Bernal stressed that under the terms of their agreement with seed companies, hybrid rice varieties developed by the center will need to be sold at a low price given that the variety is cultivated by a public entity.
This means the Indian company, Prasad Seeds, and the Davao Oriental Seed Producers Cooperative will have exclusive rights to market Mestizo 38, but they will have to do so at a rate of 3,800 Philippine pesos ($75) for 18 kilograms of hybrid seeds — good for one hectare. By comparison, private companies usually sell hybrid varieties at PhP4,800 to PhP5,000 (roughly $100) for the same amount of seeds, Bernal said.
This is clearly not the case for other of their cultivated hybrid rice varieties.
During PhilSCAT’s first five years, staff members and experts tested more than 50 Chinese hybrid rice lines on different farms across the country. The goal was to find varieties that could adapt well to local conditions. At the end of this period, scientists were able to select three Chinese hybrid rice lines that would become Mestizo 12, Mestizo 13 and Mestizo 14 rice varieties in the Philippines.
But for all its efforts, PhilSCAT did not get to keep any of the three hybrid rice varieties. Yuan Longping High-Tech, which supplied the Chinese hybrid rice seeds PhilsCAT tested, sold them to the private sector, said PhilSCAT’s Abon. Mestizo 12 was procured by vegetable seed producer Allied Botanical Corp. Mestizo 13 was sold to Pioneer, a U.S.-owned hybrid rice seed company.
Abon said he doesn’t know what happened to Mestizo 14 or what the terms for selling the two other hybrid rice varieties. He said PhilSCAT didn’t get any royalties from both sales.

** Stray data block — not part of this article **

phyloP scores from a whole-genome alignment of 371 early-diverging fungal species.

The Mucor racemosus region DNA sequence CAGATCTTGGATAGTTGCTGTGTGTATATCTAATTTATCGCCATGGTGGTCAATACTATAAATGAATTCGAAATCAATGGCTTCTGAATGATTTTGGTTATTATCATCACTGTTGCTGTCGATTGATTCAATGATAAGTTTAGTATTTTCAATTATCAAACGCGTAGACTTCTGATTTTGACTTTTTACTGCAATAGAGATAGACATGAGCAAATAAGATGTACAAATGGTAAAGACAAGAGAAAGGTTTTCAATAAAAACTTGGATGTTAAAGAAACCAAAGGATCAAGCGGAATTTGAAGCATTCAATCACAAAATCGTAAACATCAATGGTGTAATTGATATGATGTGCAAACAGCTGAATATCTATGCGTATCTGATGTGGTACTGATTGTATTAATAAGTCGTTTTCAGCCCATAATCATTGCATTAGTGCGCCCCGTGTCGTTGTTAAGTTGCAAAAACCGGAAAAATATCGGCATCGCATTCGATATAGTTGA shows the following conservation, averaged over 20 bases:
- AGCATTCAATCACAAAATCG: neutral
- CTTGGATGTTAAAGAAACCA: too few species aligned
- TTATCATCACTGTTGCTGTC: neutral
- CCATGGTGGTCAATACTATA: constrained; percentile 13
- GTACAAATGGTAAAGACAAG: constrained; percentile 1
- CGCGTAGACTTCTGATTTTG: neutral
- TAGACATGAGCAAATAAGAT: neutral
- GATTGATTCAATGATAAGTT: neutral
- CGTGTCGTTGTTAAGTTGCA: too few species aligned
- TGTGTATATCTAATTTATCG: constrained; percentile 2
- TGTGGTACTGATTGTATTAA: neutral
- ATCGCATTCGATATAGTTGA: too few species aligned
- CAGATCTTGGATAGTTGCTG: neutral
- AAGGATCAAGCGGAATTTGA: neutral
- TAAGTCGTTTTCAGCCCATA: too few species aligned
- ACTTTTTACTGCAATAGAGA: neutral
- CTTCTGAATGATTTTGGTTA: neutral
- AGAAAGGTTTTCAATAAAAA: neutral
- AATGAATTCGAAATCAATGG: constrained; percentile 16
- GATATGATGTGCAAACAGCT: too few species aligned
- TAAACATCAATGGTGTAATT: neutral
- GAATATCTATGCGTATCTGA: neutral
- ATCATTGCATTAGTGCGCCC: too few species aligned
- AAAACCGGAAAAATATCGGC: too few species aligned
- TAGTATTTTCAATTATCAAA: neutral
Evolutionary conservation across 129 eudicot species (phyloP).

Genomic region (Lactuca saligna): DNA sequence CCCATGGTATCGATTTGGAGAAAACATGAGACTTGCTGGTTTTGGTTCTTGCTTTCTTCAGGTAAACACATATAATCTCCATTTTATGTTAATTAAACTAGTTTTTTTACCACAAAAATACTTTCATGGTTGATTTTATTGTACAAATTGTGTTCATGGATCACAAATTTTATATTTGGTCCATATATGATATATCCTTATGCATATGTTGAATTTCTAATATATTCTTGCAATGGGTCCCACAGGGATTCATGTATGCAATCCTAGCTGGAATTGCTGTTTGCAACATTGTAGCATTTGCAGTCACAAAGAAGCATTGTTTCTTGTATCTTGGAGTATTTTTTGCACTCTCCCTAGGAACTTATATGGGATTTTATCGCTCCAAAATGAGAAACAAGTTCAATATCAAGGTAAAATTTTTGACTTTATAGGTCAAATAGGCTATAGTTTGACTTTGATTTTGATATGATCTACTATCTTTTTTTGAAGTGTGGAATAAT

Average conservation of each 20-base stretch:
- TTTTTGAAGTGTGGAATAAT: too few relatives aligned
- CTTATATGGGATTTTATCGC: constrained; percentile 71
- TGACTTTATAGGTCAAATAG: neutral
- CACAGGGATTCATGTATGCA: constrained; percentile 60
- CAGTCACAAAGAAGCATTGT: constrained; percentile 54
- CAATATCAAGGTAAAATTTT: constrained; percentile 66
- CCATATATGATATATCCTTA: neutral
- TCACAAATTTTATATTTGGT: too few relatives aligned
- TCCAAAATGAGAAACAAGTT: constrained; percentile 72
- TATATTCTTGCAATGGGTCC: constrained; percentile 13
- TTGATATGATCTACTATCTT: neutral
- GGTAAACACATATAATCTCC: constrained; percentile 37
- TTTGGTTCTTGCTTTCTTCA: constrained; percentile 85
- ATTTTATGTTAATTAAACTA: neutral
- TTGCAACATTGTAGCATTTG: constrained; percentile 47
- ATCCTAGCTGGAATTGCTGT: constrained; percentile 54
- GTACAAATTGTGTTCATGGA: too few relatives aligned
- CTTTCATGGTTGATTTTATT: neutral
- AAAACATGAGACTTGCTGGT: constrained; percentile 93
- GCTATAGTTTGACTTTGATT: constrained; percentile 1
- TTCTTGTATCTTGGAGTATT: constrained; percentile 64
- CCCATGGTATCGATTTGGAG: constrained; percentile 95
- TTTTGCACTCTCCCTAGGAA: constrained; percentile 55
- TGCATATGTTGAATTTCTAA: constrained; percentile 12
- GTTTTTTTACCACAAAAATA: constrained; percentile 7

“I don’t know why. They said there was no Memorandum of Agreement [barring Longping from selling the varieties],” he told Devex in Filipino.
“We can’t run after it since there weren’t any signed MOAs,” she told Devex. She did say the negotiations were under the guidance and supervision of PhilSCAT’s Chinese co-director, Cheng Liangji.
Mestizo 14, it turns out, is also now with Longping-Allied Hybrid Research and Development Inc., a merger between Yuan Longping High-Tech and Allied Botanical. It has exclusive distribution rights for Mestizo 14 in the Philippines.
Bernal said Yuan Longping High-Tech has also ventured into seed production in the Philippines as they now know the areas and networks where PhilSCAT conducted technology demonstrations and adaptability trials for hybrid seed varieties.
Different project, same rhetoric
Activities at PhilSCAT underscore a familiar perception often associated with Chinese assistance: mixing aid with commercial interests.